From time-to-time, transactions or scenarios occur that require consideration of whether an operating lease or a finance lease is the best way forward for parties involved. Whilst their structures are similar, there continue to be key differences in how operating and finance leases are structured and function.
Continue Reading Operating lease and finance lease – the key differences

Today, some commentators have even argued that autonomous flight is likely to become a reality much earlier than autonomous driving. However, a distinct issue is the extent to which artificial intelligence (AI) may be used in autonomous flight.
Continue Reading Legal challenges in autonomous flight: Things to consider before investing in an aircraft that flies itself

As with the rest of the world, the Covid-19 pandemic has not been kind to African aviation industry stakeholders. To paint a broad picture of market performance, the African Airlines Association’s (AFRAA) recent report noted a 50% drop in capacity since April 2019 with the continent facing greater declines in 2020 in passenger numbers, seats offered and aviation-related jobs than the worldwide average[1]. The continent also faces the twin challenges of limited financing options and difficulties with current policies. However, despite these challenges, there are positive aspects to the market’s recovery and opportunities for sustainable growth. There are several initiatives available to market participants and governments to counter the difficulties in the current operating environment, if these are adopted. Opportunities also abound in this unsaturated market for regional growth and in air cargo.
Continue Reading Supporting the African aviation market to recovery

In an article a few weeks ago on ‘How tech went big on green energy’, the Financial Times referred to a report released in February by Lancaster University and Small World Consulting, which found that the information and communication technology sector (i.e. IT)  ‘is estimated to form ca. 1.8-2.8% of global GHG emissions in 2020’[1]. That, the FT noted, ‘is roughly the same as emissions from the aviation sector’[2].
Continue Reading Greening pains: How are we going to finance sustainable aviation fuel?

Aviation was exceptionally – and often uncomfortably – visible to the public eye over the course of 2019. The powerful combination of the grounding of the 737 MAX fleet as a result of tragedies and the advancing ‘flygskam’ (‘flight shame’) movement had influenced the global conversation to a significant extent by the middle of the year, which was then compounded by various airline insolvencies and an announcement from a British political party as part of an election campaign that it would investigate a complete ban on private jets from 2025.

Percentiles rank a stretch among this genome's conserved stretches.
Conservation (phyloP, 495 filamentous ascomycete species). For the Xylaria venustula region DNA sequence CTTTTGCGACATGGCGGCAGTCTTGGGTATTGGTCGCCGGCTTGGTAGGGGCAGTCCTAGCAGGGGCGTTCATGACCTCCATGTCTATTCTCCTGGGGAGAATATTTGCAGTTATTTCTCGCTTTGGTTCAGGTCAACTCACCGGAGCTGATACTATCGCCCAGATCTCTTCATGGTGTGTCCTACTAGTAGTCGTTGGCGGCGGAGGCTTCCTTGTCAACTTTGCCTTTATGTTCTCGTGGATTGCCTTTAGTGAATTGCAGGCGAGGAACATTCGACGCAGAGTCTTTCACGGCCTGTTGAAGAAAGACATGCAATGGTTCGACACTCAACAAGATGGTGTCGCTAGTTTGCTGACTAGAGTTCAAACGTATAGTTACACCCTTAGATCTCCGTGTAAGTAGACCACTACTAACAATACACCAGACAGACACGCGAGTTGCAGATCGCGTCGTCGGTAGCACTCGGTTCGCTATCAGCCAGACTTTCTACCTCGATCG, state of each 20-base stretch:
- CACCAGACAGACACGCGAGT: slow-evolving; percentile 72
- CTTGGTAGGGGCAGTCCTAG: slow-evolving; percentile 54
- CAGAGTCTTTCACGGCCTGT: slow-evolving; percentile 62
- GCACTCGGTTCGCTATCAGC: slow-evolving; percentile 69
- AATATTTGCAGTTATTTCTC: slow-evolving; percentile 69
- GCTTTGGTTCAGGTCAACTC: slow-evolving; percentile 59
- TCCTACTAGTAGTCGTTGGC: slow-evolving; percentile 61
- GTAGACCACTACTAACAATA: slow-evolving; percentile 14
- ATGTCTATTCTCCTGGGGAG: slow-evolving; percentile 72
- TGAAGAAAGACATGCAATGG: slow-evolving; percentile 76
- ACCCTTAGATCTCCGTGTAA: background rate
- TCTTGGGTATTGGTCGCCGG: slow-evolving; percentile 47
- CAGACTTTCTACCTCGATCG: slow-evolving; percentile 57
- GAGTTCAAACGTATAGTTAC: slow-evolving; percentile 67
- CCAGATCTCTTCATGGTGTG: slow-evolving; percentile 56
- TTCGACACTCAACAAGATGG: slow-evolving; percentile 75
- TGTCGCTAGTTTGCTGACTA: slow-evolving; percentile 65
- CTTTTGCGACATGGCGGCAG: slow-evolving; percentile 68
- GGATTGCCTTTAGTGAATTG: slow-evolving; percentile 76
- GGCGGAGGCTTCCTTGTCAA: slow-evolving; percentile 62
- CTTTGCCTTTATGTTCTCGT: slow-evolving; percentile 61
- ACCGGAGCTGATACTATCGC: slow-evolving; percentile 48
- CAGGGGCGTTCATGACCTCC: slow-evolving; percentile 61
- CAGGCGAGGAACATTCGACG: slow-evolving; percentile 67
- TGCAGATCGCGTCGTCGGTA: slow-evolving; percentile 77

As an asset class and as an industry, aviation has been attractive to investors for some time now, as its relative youth as a market compared to its peers and the reliability of its returns have drawn funds from all over the world. Recently, however, it has seemed that some of the features of the market we have come to take for granted have been evolving. For example, the words ‘long haul’ now bring to mind an image of the two-engined 787 Dreamliner, rather than its four-engined predecessors. The famed “double digit” returns for investors may be easing (with IATA reporting a 5.7 per cent ROI for the end of 2019)[1], investments once considered “platinum” are now being sent for part-out, reports of ‘trade wars’ are developing on a weekly basis and we appear to be coming to the end of the era of low interest rates and oil prices.

However, we are also seeing increasing attention from new investors and ever-growing passenger demand figures which, together with the evolutions noted above, indicate a maturing market with a new set of trends being observed by aviation financiers.
Continue Reading The eye of the beholder: After a dramatic year in aviation, how is the industry perceived by investors?

At the end of last year I wrote a published piece entitled “The Allure of Investing in Aviation”. A client asked me this week whether, a year later, I stood by what I’d written.

To answer that, you have to decide whether or not you think 2018 was a good year for the airline industry as a whole. There were many highs, but some telling lows as well. There can be no doubt that we are still in a ‘supercycle’ of sorts, but this has to be balanced against both macro and sectoral environmental conditions.

The expectations as we headed into 2018 were that profitability would improve over the year, with 56 per cent of airline CEOs in a positive mood[1]. However, this positivity has to be tempered by IATA’s adjustment of its own profit forecast from US$38.4 billion in December 2017 down to US$33.8 billion by June last year[2].

So what should investors be looking at? Is aviation still an attractive investment?Continue Reading Elusive, yet still alluring: What did 2018 show us about investment in aviation?